The practical utility of routine postpartum hemoglobin assessment

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To evaluate a policy of routine versus selective postpartum complete blood count (CBC).


Historic case control design with matched subjects from 1 year periods bracketing the policy change (n = 800). Our primary outcome was postpartum transfusion rate. Univariable and multivariable analyses were performed. Total hospital costs were estimated.


Eliminating routine postpartum CBC testing was associated with decreased transfusion rates (5.5% vs 1.8%, P = .007) despite similar transfusion risks. CBC utilization decreased from 59% to 22.2% (P < .0001). No adverse bleeding outcomes occurred. Multivariable modeling suggested that the occurrence of postpartum hemorrhage was the best clinical predictors of transfusion n risk. Tachycardia, oliguria, and symptoms were also effective at identifying transfusion candidates. Elimination of routine CBC was independently associated with a reduced risk of transfusion (odds ratio, 0.30; 95% confidence interval, 0.12–0.72). Annual cost savings were estimated at $58,000.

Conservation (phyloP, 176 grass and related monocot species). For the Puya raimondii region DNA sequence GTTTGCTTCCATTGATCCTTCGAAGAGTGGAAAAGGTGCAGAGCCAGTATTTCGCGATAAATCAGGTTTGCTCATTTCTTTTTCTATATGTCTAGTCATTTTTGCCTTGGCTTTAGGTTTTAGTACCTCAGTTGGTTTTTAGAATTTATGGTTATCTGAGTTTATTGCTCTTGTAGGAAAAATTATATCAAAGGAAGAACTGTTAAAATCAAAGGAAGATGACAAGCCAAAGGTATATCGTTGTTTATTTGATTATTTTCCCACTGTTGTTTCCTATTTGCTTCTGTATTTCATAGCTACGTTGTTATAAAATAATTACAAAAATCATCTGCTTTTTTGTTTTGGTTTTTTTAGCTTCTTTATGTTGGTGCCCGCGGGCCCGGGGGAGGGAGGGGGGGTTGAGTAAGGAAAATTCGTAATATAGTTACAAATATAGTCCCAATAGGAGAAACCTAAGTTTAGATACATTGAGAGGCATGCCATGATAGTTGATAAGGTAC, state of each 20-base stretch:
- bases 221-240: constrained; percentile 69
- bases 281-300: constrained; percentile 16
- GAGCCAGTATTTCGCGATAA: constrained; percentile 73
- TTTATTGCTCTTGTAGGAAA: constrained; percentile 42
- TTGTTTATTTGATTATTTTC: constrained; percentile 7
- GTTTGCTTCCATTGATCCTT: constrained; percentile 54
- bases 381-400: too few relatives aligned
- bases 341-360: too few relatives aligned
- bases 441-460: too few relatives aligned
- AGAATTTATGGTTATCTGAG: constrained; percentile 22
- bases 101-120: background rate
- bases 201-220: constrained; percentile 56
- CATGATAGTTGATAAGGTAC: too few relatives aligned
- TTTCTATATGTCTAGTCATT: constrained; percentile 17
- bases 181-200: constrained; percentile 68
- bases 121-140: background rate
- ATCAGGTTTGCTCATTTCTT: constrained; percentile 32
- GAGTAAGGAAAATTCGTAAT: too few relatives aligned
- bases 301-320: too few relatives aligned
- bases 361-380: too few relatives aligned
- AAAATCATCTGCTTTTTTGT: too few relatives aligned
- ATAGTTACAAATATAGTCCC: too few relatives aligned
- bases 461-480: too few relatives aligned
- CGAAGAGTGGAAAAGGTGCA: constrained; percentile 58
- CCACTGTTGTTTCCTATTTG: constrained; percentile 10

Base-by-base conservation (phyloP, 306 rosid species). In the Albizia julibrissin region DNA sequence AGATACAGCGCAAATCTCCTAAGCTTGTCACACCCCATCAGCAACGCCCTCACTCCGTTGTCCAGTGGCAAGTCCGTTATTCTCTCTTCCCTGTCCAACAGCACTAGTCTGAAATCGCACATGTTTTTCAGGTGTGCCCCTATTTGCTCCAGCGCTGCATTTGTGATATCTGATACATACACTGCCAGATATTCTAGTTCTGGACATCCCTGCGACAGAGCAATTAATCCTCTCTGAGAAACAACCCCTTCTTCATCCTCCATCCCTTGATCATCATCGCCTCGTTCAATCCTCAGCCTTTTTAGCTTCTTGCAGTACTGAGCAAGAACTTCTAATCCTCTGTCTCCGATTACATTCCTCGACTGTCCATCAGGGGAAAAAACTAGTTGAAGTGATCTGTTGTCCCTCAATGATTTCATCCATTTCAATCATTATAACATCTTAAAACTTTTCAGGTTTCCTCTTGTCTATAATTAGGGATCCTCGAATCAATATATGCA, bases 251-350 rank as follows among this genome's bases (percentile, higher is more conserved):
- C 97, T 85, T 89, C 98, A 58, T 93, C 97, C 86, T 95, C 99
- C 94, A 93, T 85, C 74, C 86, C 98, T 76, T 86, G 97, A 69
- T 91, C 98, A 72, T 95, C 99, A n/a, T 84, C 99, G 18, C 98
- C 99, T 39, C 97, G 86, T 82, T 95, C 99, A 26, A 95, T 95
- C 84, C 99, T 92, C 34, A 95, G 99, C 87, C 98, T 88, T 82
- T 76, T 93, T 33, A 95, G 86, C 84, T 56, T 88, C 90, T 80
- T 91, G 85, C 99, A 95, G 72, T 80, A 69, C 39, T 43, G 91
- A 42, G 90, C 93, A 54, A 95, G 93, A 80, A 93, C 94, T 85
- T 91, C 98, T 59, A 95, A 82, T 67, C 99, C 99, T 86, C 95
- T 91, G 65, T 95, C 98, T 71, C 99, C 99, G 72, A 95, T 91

Targeted CBC testing results in fewer transfusions, lower costs and improved quality of patient care.

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